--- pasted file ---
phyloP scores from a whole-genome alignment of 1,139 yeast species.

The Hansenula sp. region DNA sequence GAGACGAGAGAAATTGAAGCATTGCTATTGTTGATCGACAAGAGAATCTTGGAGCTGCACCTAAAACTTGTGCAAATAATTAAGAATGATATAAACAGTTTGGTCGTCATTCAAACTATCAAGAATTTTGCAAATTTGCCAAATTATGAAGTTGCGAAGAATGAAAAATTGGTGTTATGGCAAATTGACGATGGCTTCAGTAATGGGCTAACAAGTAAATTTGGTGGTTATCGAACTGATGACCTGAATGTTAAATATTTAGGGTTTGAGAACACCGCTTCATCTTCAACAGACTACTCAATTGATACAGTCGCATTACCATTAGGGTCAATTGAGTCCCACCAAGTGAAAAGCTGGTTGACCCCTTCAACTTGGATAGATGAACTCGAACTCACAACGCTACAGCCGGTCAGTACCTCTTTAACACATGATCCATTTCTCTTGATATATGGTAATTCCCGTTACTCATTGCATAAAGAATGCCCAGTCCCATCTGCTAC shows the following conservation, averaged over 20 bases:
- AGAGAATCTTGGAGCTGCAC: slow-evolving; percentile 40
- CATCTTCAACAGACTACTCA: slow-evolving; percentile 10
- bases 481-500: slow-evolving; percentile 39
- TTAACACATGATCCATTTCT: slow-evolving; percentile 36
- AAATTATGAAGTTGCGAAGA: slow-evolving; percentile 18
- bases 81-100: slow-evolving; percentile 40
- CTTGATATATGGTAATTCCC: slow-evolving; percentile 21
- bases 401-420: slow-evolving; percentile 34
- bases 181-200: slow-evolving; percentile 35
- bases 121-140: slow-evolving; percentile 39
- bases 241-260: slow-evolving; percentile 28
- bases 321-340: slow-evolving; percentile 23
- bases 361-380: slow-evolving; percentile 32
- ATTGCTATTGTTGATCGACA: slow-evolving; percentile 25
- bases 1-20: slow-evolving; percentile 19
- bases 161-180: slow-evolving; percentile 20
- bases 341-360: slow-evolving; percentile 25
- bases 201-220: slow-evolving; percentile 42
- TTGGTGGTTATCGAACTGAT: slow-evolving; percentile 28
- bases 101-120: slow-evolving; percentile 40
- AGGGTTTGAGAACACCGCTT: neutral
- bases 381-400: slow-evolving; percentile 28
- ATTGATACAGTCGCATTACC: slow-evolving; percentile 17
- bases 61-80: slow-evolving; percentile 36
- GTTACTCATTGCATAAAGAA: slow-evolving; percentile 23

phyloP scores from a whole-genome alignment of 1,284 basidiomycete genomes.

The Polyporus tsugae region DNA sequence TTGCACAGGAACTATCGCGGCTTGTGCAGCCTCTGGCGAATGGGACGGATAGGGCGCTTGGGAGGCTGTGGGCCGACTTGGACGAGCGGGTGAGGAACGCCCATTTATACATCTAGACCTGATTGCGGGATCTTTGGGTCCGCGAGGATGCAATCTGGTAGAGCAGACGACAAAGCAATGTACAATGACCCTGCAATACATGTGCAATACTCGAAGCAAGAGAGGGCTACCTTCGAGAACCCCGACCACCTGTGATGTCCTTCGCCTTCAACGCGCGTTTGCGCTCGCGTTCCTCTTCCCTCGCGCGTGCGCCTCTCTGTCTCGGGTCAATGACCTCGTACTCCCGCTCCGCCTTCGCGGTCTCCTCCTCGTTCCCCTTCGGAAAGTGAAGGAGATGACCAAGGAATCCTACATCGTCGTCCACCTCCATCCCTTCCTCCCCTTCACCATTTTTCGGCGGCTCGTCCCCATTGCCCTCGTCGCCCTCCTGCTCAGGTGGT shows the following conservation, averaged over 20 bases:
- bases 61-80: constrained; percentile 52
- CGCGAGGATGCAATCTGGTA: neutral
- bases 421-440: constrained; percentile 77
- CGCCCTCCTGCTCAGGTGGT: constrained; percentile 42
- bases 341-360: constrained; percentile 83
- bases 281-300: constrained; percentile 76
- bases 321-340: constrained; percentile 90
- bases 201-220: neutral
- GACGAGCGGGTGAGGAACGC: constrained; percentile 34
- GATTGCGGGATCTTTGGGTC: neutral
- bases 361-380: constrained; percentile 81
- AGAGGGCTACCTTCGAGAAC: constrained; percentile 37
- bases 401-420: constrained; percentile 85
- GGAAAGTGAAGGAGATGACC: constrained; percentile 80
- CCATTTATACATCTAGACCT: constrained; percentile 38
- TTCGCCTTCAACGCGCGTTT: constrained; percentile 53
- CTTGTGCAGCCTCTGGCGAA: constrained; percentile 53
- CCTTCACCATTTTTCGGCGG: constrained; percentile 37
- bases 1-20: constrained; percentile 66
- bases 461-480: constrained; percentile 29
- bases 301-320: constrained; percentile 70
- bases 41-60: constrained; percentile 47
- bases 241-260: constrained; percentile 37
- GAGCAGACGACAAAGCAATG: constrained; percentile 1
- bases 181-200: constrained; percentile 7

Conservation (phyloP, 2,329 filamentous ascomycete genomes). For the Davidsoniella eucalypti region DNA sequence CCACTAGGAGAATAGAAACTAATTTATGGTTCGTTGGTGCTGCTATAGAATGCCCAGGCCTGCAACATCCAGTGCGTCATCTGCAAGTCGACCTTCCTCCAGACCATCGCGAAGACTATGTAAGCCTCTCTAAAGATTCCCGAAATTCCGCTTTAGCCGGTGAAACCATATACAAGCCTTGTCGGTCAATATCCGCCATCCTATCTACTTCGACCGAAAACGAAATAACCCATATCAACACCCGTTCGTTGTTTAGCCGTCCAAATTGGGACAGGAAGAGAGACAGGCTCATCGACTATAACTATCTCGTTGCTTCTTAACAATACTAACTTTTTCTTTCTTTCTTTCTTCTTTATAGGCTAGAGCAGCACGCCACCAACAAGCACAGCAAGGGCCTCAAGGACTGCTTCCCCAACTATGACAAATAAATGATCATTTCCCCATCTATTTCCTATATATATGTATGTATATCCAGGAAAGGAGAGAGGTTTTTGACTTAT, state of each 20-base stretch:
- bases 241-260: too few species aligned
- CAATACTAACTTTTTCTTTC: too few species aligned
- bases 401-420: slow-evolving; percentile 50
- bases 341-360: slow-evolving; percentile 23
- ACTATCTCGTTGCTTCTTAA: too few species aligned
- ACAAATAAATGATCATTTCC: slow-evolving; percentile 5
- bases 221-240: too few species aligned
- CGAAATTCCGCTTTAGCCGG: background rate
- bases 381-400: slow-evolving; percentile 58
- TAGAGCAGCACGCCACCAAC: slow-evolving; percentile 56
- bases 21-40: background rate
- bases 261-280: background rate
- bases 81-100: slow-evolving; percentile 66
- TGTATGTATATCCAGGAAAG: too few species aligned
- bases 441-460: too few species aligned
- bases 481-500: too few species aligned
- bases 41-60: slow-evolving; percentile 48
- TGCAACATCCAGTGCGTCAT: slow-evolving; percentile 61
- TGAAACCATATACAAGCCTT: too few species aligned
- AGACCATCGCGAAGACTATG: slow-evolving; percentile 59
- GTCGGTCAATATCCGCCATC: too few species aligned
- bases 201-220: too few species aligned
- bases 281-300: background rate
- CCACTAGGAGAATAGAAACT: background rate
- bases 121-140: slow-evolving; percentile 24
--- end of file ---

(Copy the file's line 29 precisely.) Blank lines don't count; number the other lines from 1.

The Polyporus tsugae region DNA sequence TTGCACAGGAACTATCGCGGCTTGTGCAGCCTCTGGCGAATGGGACGGATAGGGCGCTTGGGAGGCTGTGGGCCGACTTGGACGAGCGGGTGAGGAACGCCCATTTATACATCTAGACCTGATTGCGGGATCTTTGGGTCCGCGAGGATGCAATCTGGTAGAGCAGACGACAAAGCAATGTACAATGACCCTGCAATACATGTGCAATACTCGAAGCAAGAGAGGGCTACCTTCGAGAACCCCGACCACCTGTGATGTCCTTCGCCTTCAACGCGCGTTTGCGCTCGCGTTCCTCTTCCCTCGCGCGTGCGCCTCTCTGTCTCGGGTCAATGACCTCGTACTCCCGCTCCGCCTTCGCGGTCTCCTCCTCGTTCCCCTTCGGAAAGTGAAGGAGATGACCAAGGAATCCTACATCGTCGTCCACCTCCATCCCTTCCTCCCCTTCACCATTTTTCGGCGGCTCGTCCCCATTGCCCTCGTCGCCCTCCTGCTCAGGTGGT shows the following conservation, averaged over 20 bases: